Finally, high unemployment implies low real Gross Domestic Product: we are not using our resources as completely as possible and are thus wasting our opportunities to produce goods and services that allow people to survive and to enjoy life. Much unemployment — called deficient-demand or cyclical unemployment — thus represents a profound form of inefficiency, sometimes called "Keynesian inefficiency." (However, this loss of production might instead be caused by classical unemployment or Marxian unemployment, which reduce potential output by restricting supply.) Okun's Law tells us that for the U.S., the economy misses out on about two percent of its potential output for each one percentage point of unemployment above the "full employment" unemployment rate or NAIRU (see below). Alternatively, this "law" says that as unemployment rises by one percentage point, say from 5% to 6% of the civilian labor force, the percentage of potential output that could have been produced but was not rises by about two points.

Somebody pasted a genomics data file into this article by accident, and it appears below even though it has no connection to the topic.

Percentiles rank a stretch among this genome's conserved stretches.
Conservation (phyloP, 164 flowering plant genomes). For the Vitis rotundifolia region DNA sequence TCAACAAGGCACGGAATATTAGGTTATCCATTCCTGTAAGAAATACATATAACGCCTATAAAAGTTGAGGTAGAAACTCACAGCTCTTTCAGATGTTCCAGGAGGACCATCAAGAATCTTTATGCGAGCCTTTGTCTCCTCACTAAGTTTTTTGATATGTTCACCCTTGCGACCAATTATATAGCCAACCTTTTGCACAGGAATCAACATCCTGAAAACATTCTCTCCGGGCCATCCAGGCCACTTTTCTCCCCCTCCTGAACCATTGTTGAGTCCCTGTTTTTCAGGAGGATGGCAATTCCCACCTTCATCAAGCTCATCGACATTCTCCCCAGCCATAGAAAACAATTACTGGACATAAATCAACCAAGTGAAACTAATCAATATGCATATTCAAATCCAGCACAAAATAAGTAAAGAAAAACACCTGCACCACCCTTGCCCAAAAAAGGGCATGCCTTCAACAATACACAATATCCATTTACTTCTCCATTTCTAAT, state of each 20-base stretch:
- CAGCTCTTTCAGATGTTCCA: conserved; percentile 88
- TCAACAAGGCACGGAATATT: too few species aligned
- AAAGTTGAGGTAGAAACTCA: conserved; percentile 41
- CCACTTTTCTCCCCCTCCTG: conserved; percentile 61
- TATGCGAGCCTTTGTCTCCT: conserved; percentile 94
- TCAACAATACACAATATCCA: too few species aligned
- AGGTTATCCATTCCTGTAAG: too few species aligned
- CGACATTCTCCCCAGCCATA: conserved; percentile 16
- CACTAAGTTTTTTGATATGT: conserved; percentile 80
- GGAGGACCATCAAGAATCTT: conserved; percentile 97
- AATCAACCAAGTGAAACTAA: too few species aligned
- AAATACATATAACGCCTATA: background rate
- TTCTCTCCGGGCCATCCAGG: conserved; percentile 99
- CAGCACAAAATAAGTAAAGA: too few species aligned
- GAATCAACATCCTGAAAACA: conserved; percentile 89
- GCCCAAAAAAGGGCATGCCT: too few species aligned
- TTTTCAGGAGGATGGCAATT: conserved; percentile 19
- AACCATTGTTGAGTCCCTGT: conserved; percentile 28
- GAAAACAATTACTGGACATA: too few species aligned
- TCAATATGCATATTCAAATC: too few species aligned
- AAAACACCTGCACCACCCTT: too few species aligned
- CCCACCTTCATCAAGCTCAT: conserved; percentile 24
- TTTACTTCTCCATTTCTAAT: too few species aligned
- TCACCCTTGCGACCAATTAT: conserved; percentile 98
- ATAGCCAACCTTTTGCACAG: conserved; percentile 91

Benefits for the entire economy arising from unemployment include that it keeps inflation from being high, following the Phillips curve, or from accelerating, following the NAIRU/natural rate of unemployment theory. As in the Marxian theory of unemployment, special interests may also benefit: employers often like having their employees in fear of losing their jobs, and thus working hard, keeping their wage demands low, etc. As noted, unemployment may increase employers' monopsony power. Unemployment may thus promote labor productivity and profitability.

Some say that slow economic growth and the resulting unemployment are actually good, since the constantly needed growth of the GDP cannot be sustained forever, given resource constraints and environmental impacts. But others ask if is it fair to burden the unemployed (usually those at the bottom of the economic heap) with the costs of limiting the use of resources and the abuse of the environment. This suggests that we should seek ways to improve the efficiency of our resource management and environmental stewardship to attain growth and low unemployment in order to make sure that the burdens are distributed fairly.

Causes of Unemployment

Capitalism and Unemployment